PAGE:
• Employing a full-time DE librarian (or realigning duties so there is a designee for DE students);

  • Working closely with programs offering and planning to offer DE to determine resource needs;

  • Working closely with IT or Network Operations Personnel to monitor technology needs and resources;

  • Developing a virtual student advisory board to enable communication with the students it must serve remotely;

  • Holding virtual focus groups to hear from students on library services;

  • Participating in regular meetings or contacts with faculty/program representatives to ensure faculty and programmatic needs are being met; and

  • Overseeing accessibility measures so Web pages are accessible for screen readers and other accessibility devices.

Key Terms in this Chapter

Distance Learning Library Services (ACRL Definition): Refers to those library services in support of college, university, or other post-secondary courses and programs offered away from a main campus, or in the absence of a traditional campus, and regardless of where credit is given. These courses may be taught in traditional or non-traditional formats or media, may or may not require physical facilities, and may or may not involve live interaction of teachers and students. The phrase is inclusive of courses in all post-secondary programs designated as: extension, extended, off-campus, extended campus, distance, distributed, open, flexible, franchising, virtual, synchronous, or asynchronous.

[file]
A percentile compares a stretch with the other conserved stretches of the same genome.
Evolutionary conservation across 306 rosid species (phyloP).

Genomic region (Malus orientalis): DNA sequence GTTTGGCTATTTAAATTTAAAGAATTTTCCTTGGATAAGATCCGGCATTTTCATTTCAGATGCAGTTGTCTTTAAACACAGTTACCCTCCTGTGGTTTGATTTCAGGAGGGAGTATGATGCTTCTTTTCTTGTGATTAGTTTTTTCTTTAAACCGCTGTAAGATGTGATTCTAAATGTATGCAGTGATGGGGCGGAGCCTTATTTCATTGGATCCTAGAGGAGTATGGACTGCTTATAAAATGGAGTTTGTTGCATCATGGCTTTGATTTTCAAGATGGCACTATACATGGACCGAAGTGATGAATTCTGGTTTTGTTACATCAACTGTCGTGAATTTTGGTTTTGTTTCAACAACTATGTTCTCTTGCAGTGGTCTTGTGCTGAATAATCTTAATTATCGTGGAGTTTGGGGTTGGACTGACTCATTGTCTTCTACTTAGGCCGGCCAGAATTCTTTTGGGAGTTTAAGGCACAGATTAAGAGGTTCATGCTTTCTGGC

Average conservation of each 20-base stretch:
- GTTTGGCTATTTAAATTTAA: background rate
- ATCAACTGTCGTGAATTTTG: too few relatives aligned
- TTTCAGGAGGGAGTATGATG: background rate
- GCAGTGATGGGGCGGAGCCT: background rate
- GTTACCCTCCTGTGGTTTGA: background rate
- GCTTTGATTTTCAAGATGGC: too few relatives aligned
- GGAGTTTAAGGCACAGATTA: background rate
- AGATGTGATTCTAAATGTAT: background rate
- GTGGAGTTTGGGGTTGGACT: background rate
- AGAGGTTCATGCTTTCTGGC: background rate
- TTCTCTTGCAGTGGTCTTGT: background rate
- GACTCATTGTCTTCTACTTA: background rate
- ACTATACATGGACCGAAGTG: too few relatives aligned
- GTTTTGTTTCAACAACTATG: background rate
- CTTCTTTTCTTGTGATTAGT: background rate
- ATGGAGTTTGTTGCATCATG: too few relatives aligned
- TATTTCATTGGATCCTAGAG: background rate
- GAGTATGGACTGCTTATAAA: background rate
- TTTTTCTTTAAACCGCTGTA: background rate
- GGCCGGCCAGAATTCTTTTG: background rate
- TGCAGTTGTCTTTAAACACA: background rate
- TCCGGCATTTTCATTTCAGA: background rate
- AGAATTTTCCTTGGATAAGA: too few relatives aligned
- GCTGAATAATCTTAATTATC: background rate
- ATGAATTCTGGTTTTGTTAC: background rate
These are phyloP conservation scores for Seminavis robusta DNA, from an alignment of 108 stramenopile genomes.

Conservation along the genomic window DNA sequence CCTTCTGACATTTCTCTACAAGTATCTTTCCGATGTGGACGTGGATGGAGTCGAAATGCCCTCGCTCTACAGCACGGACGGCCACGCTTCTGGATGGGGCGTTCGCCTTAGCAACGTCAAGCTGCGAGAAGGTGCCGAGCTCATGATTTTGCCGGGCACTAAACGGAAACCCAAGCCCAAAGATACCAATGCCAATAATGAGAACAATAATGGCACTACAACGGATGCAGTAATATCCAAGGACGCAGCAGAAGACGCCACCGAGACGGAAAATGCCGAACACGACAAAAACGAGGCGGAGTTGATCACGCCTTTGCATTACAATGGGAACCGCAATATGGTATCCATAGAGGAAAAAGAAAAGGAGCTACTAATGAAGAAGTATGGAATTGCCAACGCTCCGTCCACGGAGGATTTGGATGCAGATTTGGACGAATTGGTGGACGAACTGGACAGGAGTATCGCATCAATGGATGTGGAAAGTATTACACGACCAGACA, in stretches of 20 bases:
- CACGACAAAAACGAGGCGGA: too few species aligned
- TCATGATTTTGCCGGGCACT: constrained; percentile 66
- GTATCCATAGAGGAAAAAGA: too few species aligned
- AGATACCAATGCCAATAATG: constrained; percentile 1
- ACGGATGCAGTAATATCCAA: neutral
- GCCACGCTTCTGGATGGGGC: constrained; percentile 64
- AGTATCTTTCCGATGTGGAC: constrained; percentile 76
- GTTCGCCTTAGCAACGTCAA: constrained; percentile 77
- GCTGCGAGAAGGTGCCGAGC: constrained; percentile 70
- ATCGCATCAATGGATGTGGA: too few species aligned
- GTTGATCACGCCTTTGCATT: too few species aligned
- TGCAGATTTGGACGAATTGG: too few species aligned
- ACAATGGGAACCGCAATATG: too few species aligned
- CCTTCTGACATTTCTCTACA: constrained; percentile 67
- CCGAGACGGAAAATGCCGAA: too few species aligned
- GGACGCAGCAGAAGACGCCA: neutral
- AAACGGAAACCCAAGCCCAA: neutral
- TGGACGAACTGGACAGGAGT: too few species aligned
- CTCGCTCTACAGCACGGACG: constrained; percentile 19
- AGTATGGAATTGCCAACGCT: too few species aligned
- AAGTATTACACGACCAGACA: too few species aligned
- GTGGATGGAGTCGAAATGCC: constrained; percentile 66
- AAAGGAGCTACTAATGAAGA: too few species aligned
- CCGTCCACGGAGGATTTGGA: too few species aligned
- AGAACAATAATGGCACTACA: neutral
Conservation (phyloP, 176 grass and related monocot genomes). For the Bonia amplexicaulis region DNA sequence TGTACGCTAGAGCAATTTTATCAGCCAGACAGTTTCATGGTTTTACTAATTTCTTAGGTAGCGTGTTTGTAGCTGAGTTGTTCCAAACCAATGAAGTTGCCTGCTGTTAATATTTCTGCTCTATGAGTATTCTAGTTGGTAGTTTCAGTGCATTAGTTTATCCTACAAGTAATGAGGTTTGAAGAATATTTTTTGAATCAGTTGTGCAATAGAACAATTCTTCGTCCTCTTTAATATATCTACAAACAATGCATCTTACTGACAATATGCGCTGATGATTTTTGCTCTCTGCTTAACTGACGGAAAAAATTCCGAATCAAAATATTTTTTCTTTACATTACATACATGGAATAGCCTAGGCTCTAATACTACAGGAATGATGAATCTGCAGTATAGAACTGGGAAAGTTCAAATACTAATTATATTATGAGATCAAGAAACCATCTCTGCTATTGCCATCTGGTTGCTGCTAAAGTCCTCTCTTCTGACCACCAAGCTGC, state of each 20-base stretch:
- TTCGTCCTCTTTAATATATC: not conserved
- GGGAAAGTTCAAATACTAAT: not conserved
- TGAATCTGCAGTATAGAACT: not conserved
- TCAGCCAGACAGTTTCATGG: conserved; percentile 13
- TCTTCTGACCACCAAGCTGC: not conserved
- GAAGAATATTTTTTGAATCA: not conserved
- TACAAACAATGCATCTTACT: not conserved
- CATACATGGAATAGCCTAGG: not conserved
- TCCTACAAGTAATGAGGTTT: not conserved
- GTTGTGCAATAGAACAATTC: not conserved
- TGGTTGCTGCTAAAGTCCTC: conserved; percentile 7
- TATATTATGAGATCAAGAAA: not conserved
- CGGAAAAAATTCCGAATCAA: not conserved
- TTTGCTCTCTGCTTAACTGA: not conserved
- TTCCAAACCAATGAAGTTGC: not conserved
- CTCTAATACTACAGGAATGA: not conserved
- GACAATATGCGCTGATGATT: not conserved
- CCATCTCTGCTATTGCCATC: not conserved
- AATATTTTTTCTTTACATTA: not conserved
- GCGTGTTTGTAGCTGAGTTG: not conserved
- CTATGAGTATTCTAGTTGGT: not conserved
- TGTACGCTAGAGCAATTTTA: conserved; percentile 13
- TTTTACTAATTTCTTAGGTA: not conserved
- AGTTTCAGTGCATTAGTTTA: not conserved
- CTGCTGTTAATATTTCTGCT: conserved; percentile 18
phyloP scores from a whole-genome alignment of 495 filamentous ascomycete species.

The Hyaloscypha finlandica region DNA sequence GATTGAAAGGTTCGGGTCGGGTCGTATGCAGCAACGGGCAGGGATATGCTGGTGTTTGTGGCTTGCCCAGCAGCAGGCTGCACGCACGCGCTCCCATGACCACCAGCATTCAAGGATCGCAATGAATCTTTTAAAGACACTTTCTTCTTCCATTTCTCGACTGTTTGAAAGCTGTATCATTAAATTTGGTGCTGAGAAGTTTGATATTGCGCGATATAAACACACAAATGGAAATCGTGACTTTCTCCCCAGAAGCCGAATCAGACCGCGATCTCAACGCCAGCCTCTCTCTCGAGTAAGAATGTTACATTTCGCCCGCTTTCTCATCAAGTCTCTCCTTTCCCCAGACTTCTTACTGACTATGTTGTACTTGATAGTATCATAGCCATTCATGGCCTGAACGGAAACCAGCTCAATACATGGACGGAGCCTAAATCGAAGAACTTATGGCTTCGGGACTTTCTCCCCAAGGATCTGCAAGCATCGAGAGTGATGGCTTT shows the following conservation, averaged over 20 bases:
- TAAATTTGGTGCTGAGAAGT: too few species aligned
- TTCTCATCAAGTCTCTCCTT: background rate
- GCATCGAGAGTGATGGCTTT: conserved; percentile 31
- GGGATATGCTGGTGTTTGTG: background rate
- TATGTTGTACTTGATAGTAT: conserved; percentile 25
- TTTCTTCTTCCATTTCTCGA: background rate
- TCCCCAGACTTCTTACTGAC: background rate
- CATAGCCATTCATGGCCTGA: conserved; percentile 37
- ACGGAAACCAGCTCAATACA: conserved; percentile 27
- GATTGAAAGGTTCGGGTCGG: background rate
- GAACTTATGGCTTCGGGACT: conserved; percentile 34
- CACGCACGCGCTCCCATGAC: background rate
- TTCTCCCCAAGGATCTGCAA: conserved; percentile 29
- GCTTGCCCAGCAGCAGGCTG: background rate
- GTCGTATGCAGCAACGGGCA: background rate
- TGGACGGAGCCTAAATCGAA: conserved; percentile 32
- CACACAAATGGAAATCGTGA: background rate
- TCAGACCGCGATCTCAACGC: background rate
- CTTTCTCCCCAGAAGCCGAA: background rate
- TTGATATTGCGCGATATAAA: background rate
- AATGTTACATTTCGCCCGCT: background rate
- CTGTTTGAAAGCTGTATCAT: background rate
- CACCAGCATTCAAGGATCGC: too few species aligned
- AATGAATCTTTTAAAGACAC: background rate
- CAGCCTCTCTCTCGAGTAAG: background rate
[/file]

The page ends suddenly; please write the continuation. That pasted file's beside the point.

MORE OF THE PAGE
Bibliographic Instruction (BI): Teaching and presenting information on library and information resources in a systematic way to library users/patrons. How to access, use, analyze, and critique information are all parts of BI.

Electronic Reserve: A digitized collection of reading materials, accessible via a Web browser. A common file format is .pdf, read through Adobe Acrobat Reader®.

Portal: A WWW gateway or entrance site for users when they get connected to the Web or that users tend to visit as an anchor site.